Payment Failed

This 100 word micro-fiction story was a submission to the NYC Midnight writing contest. The prompts were as followed: genre: horror, action: making a down payment, needed word: piece.

Unfortunately the story didn’t rank in the winning top fifteen, but it still felt worthy of being read.

A funny bit of information about myself: I grew up loving horror (Stephen King for example), and any media that had a surreal, supernatural, or unexplainable plot (House of Leaves/Mark Z. Danielewski for example). These days, I find myself mostly avoiding reading horror (though House of Leaves remains my favorite book) and practically never writing it. With that being said, I felt pretty good about the end product, even if it pushed me outside of my comfort zone with the genre and content I wrote. With that, below is “Payment Failed.”

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Years ago, at Dominion’s Conception Superstore, we sold our innocence to afford the down payment we made on Ayanna’s life subscription.

Today, Dominion returned with a gavel-like knocking as Ayanna played blissfully in the garden.

Their associate beamed. “Good day. I’m Reaper. I’m here to repossess the child due to subscription payment failure.”

“Please. No.”

“Request denied. Payment failure limit reached.”

I hadn’t heard Ayanna come inside. She handed me a Chrysanthemum. Reaper smiled down at her.

“Excellent. She will be recycled piece by piece to fuel our workers.” As they departed, he yelled: “Please remember to rate your purchase!”

To Shelve the Book

To shelve a book: like the end of a chapter in your own story.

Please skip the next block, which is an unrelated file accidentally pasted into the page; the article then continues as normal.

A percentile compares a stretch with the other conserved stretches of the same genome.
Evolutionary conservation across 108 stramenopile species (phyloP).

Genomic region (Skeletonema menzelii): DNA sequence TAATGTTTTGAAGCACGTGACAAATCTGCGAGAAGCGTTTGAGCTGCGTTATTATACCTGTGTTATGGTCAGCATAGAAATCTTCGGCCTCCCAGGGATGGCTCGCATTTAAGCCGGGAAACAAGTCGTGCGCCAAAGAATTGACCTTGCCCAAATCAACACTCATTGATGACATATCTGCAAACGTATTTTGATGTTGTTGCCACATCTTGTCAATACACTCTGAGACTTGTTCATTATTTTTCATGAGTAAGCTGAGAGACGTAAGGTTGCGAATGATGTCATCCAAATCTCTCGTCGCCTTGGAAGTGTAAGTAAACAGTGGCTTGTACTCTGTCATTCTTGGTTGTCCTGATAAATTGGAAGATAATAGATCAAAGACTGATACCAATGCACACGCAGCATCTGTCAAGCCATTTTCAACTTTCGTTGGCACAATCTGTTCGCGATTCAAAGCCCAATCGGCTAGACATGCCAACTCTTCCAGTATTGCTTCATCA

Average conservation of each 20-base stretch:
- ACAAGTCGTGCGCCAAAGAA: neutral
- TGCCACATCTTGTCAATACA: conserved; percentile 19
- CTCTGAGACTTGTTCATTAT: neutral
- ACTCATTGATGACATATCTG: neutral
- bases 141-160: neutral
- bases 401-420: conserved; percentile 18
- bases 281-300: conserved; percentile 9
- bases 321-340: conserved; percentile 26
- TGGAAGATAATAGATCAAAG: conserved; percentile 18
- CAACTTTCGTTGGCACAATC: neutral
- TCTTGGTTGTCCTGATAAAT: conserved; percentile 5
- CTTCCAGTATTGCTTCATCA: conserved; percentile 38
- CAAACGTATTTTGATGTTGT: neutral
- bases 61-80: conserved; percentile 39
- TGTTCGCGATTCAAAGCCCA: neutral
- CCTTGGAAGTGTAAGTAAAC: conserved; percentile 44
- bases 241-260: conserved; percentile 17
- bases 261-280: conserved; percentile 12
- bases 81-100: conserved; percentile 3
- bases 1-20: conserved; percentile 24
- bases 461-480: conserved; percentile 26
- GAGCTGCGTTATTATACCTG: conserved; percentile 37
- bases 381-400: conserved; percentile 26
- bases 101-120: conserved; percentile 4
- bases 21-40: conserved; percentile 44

To give the guiding words of another a home, until it is asked again to tell its story or bestow its wisdom.

To add another layer to the horizontal linear palette of colors which make up the painting of a library.

To say: “Thank you friend; for the conversation, the companionship, the stories, and the memories.”

Sadness: because the abyss-like ink, and the fine fibered paper, and the whisper of flipping pages, and the symphony which they all combined to conduct shall be put to rest; at least until the next time.

The victory of completion: because you absorbed, and savored, and pondered every word of a long wondered about thought that an author put on a piece of paper; because you watched a story unfold; because you learned a deep truth about yourself or those around you.

The displacement of time’s footprint, when the bones of the book nudge aside collected layers of dust as you push ever so gently, the new tenant of this sliver of long unoccupied space into position.

To see it from across the room, and ache for it’s old companionship; clamoring to again fall into the depths of color, and shape, and weight, and word which compose it.

To wake up one day, and say: “Hello friend” as it resides again in your hand. It answers back with a crack of it’s spine: “Come in, have a cup of coffee. Let’s catch up, it has been too long.”